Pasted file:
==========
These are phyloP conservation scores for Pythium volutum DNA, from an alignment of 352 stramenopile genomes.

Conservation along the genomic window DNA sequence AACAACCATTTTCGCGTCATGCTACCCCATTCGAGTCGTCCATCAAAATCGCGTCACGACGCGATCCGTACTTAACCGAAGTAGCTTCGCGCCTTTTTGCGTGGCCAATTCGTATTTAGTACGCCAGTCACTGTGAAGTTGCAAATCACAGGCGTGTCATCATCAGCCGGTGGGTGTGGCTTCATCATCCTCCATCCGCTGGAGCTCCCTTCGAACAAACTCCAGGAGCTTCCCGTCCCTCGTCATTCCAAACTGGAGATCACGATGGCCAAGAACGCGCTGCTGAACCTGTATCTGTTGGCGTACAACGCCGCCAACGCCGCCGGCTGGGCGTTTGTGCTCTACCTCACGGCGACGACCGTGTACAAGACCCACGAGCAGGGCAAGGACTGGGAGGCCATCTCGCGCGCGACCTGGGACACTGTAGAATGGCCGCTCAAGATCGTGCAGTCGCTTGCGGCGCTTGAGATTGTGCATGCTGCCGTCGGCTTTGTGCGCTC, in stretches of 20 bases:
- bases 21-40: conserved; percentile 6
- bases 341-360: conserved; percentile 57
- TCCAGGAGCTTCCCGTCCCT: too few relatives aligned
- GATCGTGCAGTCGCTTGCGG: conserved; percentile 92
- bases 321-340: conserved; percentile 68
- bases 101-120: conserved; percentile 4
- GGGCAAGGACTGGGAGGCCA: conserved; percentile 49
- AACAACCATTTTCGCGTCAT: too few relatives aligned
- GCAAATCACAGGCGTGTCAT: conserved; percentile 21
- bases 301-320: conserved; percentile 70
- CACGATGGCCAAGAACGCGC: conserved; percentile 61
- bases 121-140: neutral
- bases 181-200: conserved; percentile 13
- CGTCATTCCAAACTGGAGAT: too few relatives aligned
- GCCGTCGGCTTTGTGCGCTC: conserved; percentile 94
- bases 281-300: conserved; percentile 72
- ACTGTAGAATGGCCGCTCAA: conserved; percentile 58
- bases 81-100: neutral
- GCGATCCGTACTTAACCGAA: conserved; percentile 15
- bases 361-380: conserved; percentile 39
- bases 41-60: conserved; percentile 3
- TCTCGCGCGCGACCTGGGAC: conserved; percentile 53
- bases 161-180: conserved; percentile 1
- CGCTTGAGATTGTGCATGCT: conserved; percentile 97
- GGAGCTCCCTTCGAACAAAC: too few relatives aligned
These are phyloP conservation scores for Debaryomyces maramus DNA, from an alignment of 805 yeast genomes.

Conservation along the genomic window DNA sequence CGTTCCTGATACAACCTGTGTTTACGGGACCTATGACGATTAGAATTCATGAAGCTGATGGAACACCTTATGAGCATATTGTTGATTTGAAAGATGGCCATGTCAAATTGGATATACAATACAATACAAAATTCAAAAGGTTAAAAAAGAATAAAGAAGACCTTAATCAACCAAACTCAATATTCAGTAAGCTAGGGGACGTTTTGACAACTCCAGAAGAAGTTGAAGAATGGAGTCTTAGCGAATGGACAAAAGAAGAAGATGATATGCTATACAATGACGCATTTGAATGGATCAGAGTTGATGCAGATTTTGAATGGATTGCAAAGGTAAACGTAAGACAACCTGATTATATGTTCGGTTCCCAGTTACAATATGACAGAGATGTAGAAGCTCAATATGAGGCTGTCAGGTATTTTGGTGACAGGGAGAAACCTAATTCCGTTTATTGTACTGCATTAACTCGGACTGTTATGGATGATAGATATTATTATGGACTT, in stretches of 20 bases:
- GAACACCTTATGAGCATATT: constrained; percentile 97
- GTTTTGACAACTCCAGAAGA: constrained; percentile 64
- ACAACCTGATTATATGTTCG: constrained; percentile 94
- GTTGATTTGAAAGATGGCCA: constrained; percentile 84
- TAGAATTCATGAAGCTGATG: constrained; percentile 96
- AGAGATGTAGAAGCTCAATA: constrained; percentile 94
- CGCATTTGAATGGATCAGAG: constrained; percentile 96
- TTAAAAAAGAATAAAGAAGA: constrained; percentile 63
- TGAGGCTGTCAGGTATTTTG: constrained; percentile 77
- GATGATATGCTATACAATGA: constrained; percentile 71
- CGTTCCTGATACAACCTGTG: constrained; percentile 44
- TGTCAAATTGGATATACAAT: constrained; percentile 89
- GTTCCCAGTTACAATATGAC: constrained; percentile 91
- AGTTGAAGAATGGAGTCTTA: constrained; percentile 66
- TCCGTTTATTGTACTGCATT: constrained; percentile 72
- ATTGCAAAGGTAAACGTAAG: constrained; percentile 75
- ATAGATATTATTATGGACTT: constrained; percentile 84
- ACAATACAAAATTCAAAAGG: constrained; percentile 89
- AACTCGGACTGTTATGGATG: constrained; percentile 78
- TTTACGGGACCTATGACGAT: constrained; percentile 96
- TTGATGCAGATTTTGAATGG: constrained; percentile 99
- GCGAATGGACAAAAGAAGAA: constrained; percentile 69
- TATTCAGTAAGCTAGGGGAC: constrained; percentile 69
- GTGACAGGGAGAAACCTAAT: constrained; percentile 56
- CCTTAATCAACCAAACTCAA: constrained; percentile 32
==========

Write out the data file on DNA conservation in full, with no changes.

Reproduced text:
These are phyloP conservation scores for Pythium volutum DNA, from an alignment of 352 stramenopile genomes.

Conservation along the genomic window DNA sequence AACAACCATTTTCGCGTCATGCTACCCCATTCGAGTCGTCCATCAAAATCGCGTCACGACGCGATCCGTACTTAACCGAAGTAGCTTCGCGCCTTTTTGCGTGGCCAATTCGTATTTAGTACGCCAGTCACTGTGAAGTTGCAAATCACAGGCGTGTCATCATCAGCCGGTGGGTGTGGCTTCATCATCCTCCATCCGCTGGAGCTCCCTTCGAACAAACTCCAGGAGCTTCCCGTCCCTCGTCATTCCAAACTGGAGATCACGATGGCCAAGAACGCGCTGCTGAACCTGTATCTGTTGGCGTACAACGCCGCCAACGCCGCCGGCTGGGCGTTTGTGCTCTACCTCACGGCGACGACCGTGTACAAGACCCACGAGCAGGGCAAGGACTGGGAGGCCATCTCGCGCGCGACCTGGGACACTGTAGAATGGCCGCTCAAGATCGTGCAGTCGCTTGCGGCGCTTGAGATTGTGCATGCTGCCGTCGGCTTTGTGCGCTC, in stretches of 20 bases:
- bases 21-40: conserved; percentile 6
- bases 341-360: conserved; percentile 57
- TCCAGGAGCTTCCCGTCCCT: too few relatives aligned
- GATCGTGCAGTCGCTTGCGG: conserved; percentile 92
- bases 321-340: conserved; percentile 68
- bases 101-120: conserved; percentile 4
- GGGCAAGGACTGGGAGGCCA: conserved; percentile 49
- AACAACCATTTTCGCGTCAT: too few relatives aligned
- GCAAATCACAGGCGTGTCAT: conserved; percentile 21
- bases 301-320: conserved; percentile 70
- CACGATGGCCAAGAACGCGC: conserved; percentile 61
- bases 121-140: neutral
- bases 181-200: conserved; percentile 13
- CGTCATTCCAAACTGGAGAT: too few relatives aligned
- GCCGTCGGCTTTGTGCGCTC: conserved; percentile 94
- bases 281-300: conserved; percentile 72
- ACTGTAGAATGGCCGCTCAA: conserved; percentile 58
- bases 81-100: neutral
- GCGATCCGTACTTAACCGAA: conserved; percentile 15
- bases 361-380: conserved; percentile 39
- bases 41-60: conserved; percentile 3
- TCTCGCGCGCGACCTGGGAC: conserved; percentile 53
- bases 161-180: conserved; percentile 1
- CGCTTGAGATTGTGCATGCT: conserved; percentile 97
- GGAGCTCCCTTCGAACAAAC: too few relatives aligned
These are phyloP conservation scores for Debaryomyces maramus DNA, from an alignment of 805 yeast genomes.

Conservation along the genomic window DNA sequence CGTTCCTGATACAACCTGTGTTTACGGGACCTATGACGATTAGAATTCATGAAGCTGATGGAACACCTTATGAGCATATTGTTGATTTGAAAGATGGCCATGTCAAATTGGATATACAATACAATACAAAATTCAAAAGGTTAAAAAAGAATAAAGAAGACCTTAATCAACCAAACTCAATATTCAGTAAGCTAGGGGACGTTTTGACAACTCCAGAAGAAGTTGAAGAATGGAGTCTTAGCGAATGGACAAAAGAAGAAGATGATATGCTATACAATGACGCATTTGAATGGATCAGAGTTGATGCAGATTTTGAATGGATTGCAAAGGTAAACGTAAGACAACCTGATTATATGTTCGGTTCCCAGTTACAATATGACAGAGATGTAGAAGCTCAATATGAGGCTGTCAGGTATTTTGGTGACAGGGAGAAACCTAATTCCGTTTATTGTACTGCATTAACTCGGACTGTTATGGATGATAGATATTATTATGGACTT, in stretches of 20 bases:
- GAACACCTTATGAGCATATT: constrained; percentile 97
- GTTTTGACAACTCCAGAAGA: constrained; percentile 64
- ACAACCTGATTATATGTTCG: constrained; percentile 94
- GTTGATTTGAAAGATGGCCA: constrained; percentile 84
- TAGAATTCATGAAGCTGATG: constrained; percentile 96
- AGAGATGTAGAAGCTCAATA: constrained; percentile 94
- CGCATTTGAATGGATCAGAG: constrained; percentile 96
- TTAAAAAAGAATAAAGAAGA: constrained; percentile 63
- TGAGGCTGTCAGGTATTTTG: constrained; percentile 77
- GATGATATGCTATACAATGA: constrained; percentile 71
- CGTTCCTGATACAACCTGTG: constrained; percentile 44
- TGTCAAATTGGATATACAAT: constrained; percentile 89
- GTTCCCAGTTACAATATGAC: constrained; percentile 91
- AGTTGAAGAATGGAGTCTTA: constrained; percentile 66
- TCCGTTTATTGTACTGCATT: constrained; percentile 72
- ATTGCAAAGGTAAACGTAAG: constrained; percentile 75
- ATAGATATTATTATGGACTT: constrained; percentile 84
- ACAATACAAAATTCAAAAGG: constrained; percentile 89
- AACTCGGACTGTTATGGATG: constrained; percentile 78
- TTTACGGGACCTATGACGAT: constrained; percentile 96
- TTGATGCAGATTTTGAATGG: constrained; percentile 99
- GCGAATGGACAAAAGAAGAA: constrained; percentile 69
- TATTCAGTAAGCTAGGGGAC: constrained; percentile 69
- GTGACAGGGAGAAACCTAAT: constrained; percentile 56
- CCTTAATCAACCAAACTCAA: constrained; percentile 32